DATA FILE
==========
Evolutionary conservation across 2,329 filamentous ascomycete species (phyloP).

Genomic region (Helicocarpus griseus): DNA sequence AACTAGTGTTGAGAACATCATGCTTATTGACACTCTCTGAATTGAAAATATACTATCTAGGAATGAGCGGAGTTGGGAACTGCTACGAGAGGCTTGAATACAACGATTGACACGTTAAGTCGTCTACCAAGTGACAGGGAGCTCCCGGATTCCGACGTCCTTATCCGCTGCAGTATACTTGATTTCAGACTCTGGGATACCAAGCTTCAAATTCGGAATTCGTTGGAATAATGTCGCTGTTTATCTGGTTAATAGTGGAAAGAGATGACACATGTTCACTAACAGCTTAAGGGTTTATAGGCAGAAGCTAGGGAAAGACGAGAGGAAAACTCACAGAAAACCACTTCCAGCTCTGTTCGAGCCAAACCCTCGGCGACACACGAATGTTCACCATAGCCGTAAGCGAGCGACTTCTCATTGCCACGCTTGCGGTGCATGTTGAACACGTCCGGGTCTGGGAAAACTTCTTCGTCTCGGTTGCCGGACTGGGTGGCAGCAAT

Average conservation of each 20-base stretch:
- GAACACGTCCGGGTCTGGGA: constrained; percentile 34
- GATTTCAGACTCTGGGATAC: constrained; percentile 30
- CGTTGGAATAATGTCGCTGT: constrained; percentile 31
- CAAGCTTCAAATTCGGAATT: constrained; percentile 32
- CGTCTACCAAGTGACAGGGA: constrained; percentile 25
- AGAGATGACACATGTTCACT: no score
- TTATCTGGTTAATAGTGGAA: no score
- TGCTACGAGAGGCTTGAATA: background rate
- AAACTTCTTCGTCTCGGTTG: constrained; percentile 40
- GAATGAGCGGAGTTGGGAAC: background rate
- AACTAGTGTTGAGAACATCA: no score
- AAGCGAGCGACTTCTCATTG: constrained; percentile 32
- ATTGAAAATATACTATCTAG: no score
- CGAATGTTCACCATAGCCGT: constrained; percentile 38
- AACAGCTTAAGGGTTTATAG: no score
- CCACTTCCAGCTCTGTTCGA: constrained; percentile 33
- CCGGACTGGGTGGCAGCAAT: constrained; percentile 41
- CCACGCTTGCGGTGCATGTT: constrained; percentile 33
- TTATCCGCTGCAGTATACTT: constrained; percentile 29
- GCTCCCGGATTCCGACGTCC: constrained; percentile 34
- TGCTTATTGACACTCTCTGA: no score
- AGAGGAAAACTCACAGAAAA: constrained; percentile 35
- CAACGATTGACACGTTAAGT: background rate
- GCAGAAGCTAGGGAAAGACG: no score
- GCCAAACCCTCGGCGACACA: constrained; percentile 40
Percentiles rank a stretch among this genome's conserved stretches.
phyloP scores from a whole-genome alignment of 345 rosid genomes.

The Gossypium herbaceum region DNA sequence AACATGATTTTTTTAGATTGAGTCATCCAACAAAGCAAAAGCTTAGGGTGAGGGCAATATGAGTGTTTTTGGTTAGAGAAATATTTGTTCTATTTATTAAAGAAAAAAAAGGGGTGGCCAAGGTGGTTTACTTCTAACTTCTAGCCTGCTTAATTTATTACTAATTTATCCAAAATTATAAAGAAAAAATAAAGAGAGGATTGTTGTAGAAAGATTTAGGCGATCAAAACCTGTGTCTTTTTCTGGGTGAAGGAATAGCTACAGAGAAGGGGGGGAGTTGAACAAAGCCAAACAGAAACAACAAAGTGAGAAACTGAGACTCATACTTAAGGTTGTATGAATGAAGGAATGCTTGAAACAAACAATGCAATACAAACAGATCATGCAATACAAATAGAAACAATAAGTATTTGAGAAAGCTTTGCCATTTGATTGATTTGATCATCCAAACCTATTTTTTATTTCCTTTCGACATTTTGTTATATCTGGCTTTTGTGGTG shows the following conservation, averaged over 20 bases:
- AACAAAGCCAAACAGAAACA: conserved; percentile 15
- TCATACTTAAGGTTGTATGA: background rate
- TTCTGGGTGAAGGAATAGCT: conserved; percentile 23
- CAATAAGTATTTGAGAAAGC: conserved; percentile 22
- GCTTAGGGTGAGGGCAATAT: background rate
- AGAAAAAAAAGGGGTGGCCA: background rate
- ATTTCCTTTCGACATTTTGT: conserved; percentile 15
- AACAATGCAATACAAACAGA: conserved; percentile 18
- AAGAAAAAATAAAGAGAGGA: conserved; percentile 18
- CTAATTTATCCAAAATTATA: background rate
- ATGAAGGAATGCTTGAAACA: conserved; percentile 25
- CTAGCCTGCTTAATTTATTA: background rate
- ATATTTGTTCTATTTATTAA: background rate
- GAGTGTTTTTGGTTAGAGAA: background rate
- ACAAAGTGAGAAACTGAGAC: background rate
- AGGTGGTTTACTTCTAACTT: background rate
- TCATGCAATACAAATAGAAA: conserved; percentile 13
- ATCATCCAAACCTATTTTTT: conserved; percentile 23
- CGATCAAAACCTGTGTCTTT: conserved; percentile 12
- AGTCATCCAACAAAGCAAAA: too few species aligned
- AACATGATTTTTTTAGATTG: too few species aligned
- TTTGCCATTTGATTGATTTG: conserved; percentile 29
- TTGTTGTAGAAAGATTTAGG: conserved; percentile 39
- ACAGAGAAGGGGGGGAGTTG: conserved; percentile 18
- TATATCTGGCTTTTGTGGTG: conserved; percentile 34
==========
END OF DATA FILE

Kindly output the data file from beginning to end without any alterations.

Evolutionary conservation across 2,329 filamentous ascomycete species (phyloP).

Genomic region (Helicocarpus griseus): DNA sequence AACTAGTGTTGAGAACATCATGCTTATTGACACTCTCTGAATTGAAAATATACTATCTAGGAATGAGCGGAGTTGGGAACTGCTACGAGAGGCTTGAATACAACGATTGACACGTTAAGTCGTCTACCAAGTGACAGGGAGCTCCCGGATTCCGACGTCCTTATCCGCTGCAGTATACTTGATTTCAGACTCTGGGATACCAAGCTTCAAATTCGGAATTCGTTGGAATAATGTCGCTGTTTATCTGGTTAATAGTGGAAAGAGATGACACATGTTCACTAACAGCTTAAGGGTTTATAGGCAGAAGCTAGGGAAAGACGAGAGGAAAACTCACAGAAAACCACTTCCAGCTCTGTTCGAGCCAAACCCTCGGCGACACACGAATGTTCACCATAGCCGTAAGCGAGCGACTTCTCATTGCCACGCTTGCGGTGCATGTTGAACACGTCCGGGTCTGGGAAAACTTCTTCGTCTCGGTTGCCGGACTGGGTGGCAGCAAT

Average conservation of each 20-base stretch:
- GAACACGTCCGGGTCTGGGA: constrained; percentile 34
- GATTTCAGACTCTGGGATAC: constrained; percentile 30
- CGTTGGAATAATGTCGCTGT: constrained; percentile 31
- CAAGCTTCAAATTCGGAATT: constrained; percentile 32
- CGTCTACCAAGTGACAGGGA: constrained; percentile 25
- AGAGATGACACATGTTCACT: no score
- TTATCTGGTTAATAGTGGAA: no score
- TGCTACGAGAGGCTTGAATA: background rate
- AAACTTCTTCGTCTCGGTTG: constrained; percentile 40
- GAATGAGCGGAGTTGGGAAC: background rate
- AACTAGTGTTGAGAACATCA: no score
- AAGCGAGCGACTTCTCATTG: constrained; percentile 32
- ATTGAAAATATACTATCTAG: no score
- CGAATGTTCACCATAGCCGT: constrained; percentile 38
- AACAGCTTAAGGGTTTATAG: no score
- CCACTTCCAGCTCTGTTCGA: constrained; percentile 33
- CCGGACTGGGTGGCAGCAAT: constrained; percentile 41
- CCACGCTTGCGGTGCATGTT: constrained; percentile 33
- TTATCCGCTGCAGTATACTT: constrained; percentile 29
- GCTCCCGGATTCCGACGTCC: constrained; percentile 34
- TGCTTATTGACACTCTCTGA: no score
- AGAGGAAAACTCACAGAAAA: constrained; percentile 35
- CAACGATTGACACGTTAAGT: background rate
- GCAGAAGCTAGGGAAAGACG: no score
- GCCAAACCCTCGGCGACACA: constrained; percentile 40
Percentiles rank a stretch among this genome's conserved stretches.
phyloP scores from a whole-genome alignment of 345 rosid genomes.

The Gossypium herbaceum region DNA sequence AACATGATTTTTTTAGATTGAGTCATCCAACAAAGCAAAAGCTTAGGGTGAGGGCAATATGAGTGTTTTTGGTTAGAGAAATATTTGTTCTATTTATTAAAGAAAAAAAAGGGGTGGCCAAGGTGGTTTACTTCTAACTTCTAGCCTGCTTAATTTATTACTAATTTATCCAAAATTATAAAGAAAAAATAAAGAGAGGATTGTTGTAGAAAGATTTAGGCGATCAAAACCTGTGTCTTTTTCTGGGTGAAGGAATAGCTACAGAGAAGGGGGGGAGTTGAACAAAGCCAAACAGAAACAACAAAGTGAGAAACTGAGACTCATACTTAAGGTTGTATGAATGAAGGAATGCTTGAAACAAACAATGCAATACAAACAGATCATGCAATACAAATAGAAACAATAAGTATTTGAGAAAGCTTTGCCATTTGATTGATTTGATCATCCAAACCTATTTTTTATTTCCTTTCGACATTTTGTTATATCTGGCTTTTGTGGTG shows the following conservation, averaged over 20 bases:
- AACAAAGCCAAACAGAAACA: conserved; percentile 15
- TCATACTTAAGGTTGTATGA: background rate
- TTCTGGGTGAAGGAATAGCT: conserved; percentile 23
- CAATAAGTATTTGAGAAAGC: conserved; percentile 22
- GCTTAGGGTGAGGGCAATAT: background rate
- AGAAAAAAAAGGGGTGGCCA: background rate
- ATTTCCTTTCGACATTTTGT: conserved; percentile 15
- AACAATGCAATACAAACAGA: conserved; percentile 18
- AAGAAAAAATAAAGAGAGGA: conserved; percentile 18
- CTAATTTATCCAAAATTATA: background rate
- ATGAAGGAATGCTTGAAACA: conserved; percentile 25
- CTAGCCTGCTTAATTTATTA: background rate
- ATATTTGTTCTATTTATTAA: background rate
- GAGTGTTTTTGGTTAGAGAA: background rate
- ACAAAGTGAGAAACTGAGAC: background rate
- AGGTGGTTTACTTCTAACTT: background rate
- TCATGCAATACAAATAGAAA: conserved; percentile 13
- ATCATCCAAACCTATTTTTT: conserved; percentile 23
- CGATCAAAACCTGTGTCTTT: conserved; percentile 12
- AGTCATCCAACAAAGCAAAA: too few species aligned
- AACATGATTTTTTTAGATTG: too few species aligned
- TTTGCCATTTGATTGATTTG: conserved; percentile 29
- TTGTTGTAGAAAGATTTAGG: conserved; percentile 39
- ACAGAGAAGGGGGGGAGTTG: conserved; percentile 18
- TATATCTGGCTTTTGTGGTG: conserved; percentile 34